These technologies are supplemented by a deal with Good Energy, which supplies the Eden Project with 100% renewable energy.

5G connectivity

Just last week, it was announced a consortium headed up by the Eden Project was one of nine picked to take part in the Department for Digital, Culture, Media and Sport’s “5G Testbeds and Trials Programme.”

Called Eden Universe, the Eden Project consortium will benefit from a grant of £1.6 million ($2.18 million), with a 5G network and 360-degree video technology set to be installed on-site.

Among other things, the tech will allow teams at the Eden Project to create and test a range of augmented and virtual reality programs and “experiences” for visitors.

Sustainable transport

In addition to the tech which has been integrated into the fabric of the Eden Project’s buildings, efforts are also being made to encourage the use of sustainable transport.

To this end, discounts are available for visitors who cycle, walk or use combined coach, bus and train tickets.

Staff at the Eden Project can also make use of an 18-strong fleet of zero-emission electric vehicles from French carmaker Renault.

Source link

Continue Reading

World

IEA cuts 2021 demand outlook on renewed Covid lockdown measures

Published

on

A worker holds a fuel pump nozzle at a gas station in Shah Alam, Malaysia, on Tuesday, Jan. 12, 2021.

Samsul Said | Bloomberg | Getty Images

LONDON — The International Energy Agency on Tuesday cut its 2021 global oil demand forecast, citing soaring Covid-19 cases and renewed lockdown measures that will further limit mobility.

The IEA said it now expects world oil demand to recover by 5.5 million barrels per day to 96.6 million this year. That reflects a downward revision of 0.3 million barrels from last month’s assessment and follows an unprecedented collapse of 8.8 million barrels per day last year as the coronavirus pandemic battered global oil markets.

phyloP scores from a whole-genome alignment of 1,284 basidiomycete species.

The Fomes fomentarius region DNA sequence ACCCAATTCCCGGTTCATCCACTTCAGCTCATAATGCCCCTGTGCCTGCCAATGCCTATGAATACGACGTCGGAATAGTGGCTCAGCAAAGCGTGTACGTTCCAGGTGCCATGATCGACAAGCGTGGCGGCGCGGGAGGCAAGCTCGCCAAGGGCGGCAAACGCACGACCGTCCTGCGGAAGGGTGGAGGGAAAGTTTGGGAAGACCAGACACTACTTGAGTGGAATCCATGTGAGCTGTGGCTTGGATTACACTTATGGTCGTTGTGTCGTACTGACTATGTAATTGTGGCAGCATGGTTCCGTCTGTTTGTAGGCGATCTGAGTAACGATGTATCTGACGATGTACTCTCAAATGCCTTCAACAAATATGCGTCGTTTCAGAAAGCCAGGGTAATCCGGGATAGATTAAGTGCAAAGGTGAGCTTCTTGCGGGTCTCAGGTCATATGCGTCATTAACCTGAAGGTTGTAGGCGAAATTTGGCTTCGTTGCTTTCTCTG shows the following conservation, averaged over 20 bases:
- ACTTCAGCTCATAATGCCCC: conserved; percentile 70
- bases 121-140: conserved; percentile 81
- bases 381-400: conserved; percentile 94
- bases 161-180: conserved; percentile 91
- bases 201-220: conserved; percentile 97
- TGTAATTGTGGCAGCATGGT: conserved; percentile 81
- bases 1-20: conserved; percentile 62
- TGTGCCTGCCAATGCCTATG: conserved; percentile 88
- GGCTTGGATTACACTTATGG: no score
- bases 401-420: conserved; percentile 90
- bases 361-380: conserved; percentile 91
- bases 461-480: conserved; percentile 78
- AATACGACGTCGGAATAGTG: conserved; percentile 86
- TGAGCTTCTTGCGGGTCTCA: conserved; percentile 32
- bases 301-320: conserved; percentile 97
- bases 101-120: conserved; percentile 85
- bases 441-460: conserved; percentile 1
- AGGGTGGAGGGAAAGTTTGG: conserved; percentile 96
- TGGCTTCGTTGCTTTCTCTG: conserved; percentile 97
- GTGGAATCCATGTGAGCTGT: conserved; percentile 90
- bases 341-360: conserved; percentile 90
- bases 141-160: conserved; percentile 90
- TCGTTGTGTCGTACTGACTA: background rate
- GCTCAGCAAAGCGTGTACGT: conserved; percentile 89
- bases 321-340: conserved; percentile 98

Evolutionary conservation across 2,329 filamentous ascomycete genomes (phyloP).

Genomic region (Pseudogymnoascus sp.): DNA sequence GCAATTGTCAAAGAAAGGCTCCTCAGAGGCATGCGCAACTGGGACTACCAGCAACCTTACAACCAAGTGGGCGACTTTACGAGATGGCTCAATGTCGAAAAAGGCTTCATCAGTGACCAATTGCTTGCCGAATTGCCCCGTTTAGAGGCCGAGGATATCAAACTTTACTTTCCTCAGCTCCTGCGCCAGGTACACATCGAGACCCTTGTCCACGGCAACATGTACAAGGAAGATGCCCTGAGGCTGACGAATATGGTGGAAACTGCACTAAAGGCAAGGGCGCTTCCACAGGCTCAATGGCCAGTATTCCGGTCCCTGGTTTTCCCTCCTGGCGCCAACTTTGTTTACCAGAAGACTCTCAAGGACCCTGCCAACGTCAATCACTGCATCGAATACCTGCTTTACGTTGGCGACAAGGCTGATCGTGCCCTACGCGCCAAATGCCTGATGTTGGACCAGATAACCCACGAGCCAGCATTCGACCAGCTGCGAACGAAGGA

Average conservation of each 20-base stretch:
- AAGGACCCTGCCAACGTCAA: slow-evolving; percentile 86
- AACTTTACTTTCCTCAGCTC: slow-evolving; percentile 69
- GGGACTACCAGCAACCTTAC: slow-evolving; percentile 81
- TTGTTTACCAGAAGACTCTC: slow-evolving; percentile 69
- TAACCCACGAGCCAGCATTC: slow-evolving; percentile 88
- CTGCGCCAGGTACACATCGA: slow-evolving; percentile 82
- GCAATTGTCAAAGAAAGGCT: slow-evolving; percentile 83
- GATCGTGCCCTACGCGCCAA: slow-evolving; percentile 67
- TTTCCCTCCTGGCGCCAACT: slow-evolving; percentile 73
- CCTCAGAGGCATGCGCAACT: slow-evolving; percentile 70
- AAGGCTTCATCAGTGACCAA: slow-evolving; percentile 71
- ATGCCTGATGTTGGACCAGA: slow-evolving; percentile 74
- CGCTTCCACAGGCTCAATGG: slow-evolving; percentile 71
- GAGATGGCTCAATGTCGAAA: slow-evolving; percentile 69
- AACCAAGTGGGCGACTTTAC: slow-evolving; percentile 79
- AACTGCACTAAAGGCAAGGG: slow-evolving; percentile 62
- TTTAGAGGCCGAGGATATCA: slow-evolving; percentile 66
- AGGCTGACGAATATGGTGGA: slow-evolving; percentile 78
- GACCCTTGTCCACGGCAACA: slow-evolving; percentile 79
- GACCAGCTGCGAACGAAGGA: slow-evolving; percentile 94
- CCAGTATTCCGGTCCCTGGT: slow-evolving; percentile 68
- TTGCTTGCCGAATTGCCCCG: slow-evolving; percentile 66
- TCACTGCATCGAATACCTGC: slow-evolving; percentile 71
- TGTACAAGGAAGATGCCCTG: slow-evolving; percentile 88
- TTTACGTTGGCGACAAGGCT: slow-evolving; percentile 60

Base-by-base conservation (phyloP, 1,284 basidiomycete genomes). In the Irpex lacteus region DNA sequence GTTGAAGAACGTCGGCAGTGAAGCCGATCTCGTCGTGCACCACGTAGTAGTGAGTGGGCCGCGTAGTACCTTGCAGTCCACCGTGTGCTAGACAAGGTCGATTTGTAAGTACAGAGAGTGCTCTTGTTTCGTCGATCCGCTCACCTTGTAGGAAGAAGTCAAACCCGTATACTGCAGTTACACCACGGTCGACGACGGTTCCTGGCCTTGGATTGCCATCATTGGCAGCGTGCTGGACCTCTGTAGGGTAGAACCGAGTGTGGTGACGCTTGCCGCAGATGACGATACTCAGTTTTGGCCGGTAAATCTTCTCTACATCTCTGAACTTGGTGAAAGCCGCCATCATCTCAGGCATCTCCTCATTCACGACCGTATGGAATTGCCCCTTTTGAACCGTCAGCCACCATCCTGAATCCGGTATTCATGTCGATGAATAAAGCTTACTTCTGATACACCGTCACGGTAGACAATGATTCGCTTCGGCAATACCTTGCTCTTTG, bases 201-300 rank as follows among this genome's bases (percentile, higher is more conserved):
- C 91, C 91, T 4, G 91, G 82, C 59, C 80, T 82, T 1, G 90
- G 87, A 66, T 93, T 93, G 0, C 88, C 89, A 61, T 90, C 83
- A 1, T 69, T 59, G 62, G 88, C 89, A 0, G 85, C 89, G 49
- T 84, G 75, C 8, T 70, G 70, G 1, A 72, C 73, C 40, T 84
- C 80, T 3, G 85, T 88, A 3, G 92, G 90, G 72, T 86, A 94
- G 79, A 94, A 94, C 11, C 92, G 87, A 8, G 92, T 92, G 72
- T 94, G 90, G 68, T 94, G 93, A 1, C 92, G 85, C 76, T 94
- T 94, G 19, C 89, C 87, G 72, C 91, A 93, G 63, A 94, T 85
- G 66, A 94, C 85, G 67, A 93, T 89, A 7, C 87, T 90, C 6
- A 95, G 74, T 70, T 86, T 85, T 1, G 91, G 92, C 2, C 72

The IEA’s latest oil market report comes as countries continue to implement strict public health measures in an attempt to curb virus spread, with lockdowns imposed in Europe and parts of China.

The Paris-based energy agency said oil demand growth was projected to fall slightly during the first three months of the year in the wake of tougher government plans that call for additional travel restrictions.

This is expected to curb worldwide mobility once again, prompting the IEA to trim its first-quarter forecast for oil demand growth to 94.1 million barrels per day. That would see oil demand return to near year-ago levels and reflects a downward revision of 0.6 million barrels from December’s oil market report.

“The global vaccine roll-out is putting fundamentals on a stronger trajectory for the year, with both supply and demand shifting back into growth mode following 2020’s unprecedented collapse,” the IEA said in its closely-watched report.

“But it will take more time for oil demand to recover fully as renewed lockdowns in a number of countries weigh on fuel sales,” it added.

Oil prices

Oil prices have rallied in recent weeks, supported by optimism over Covid vaccine rollouts and a surprise oil production cut from OPEC kingpin Saudi Arabia.

However, the relatively slow pace of inoculations has raised doubts over how soon economies can recover.

International benchmark Brent crude futures traded at $55.26 a barrel on Tuesday morning, up more than 0.9%, while U.S. West Texas Intermediate futures stood at $52.51, around 0.3% higher.

Both benchmarks fell more than 2.2% in the previous session, notching their worst daily performance since Dec. 21.

Oil pumping jacks, also known as “nodding donkeys,” in a Rosneft Oil Co. oilfield near Sokolovka village, in the Udmurt Republic, Russia, on Friday, Nov. 20, 2020.

Andrey Rudakov | Bloomberg | Getty Images

OPEC and its non-OPEC allies, an alliance sometimes referred to as OPEC+, cut oil production by a record amount in 2020 in an effort to support crude prices, as strict public health measures worldwide coincided with a fuel demand shock.

OPEC+ initially agreed to cut output by 9.7 million barrels per day, before easing cuts to 7.7 million and eventually scaling back further to 7.2 million from January. OPEC’s de facto leader Saudi Arabia has since said it plans to cut output by an extra 1 million barrels per day in February and March to stop inventories from building up.

Last week, OPEC kept its 2021 forecast for worldwide oil demand unchanged. The 13-member group anticipated demand growth to increase by 5.9 million barrels per day year on year to average 95.9 million.

Source link

Continue Reading

World

How to stay motivated during a cold, winter Covid lockdown

Published

on

Continue Reading

Trending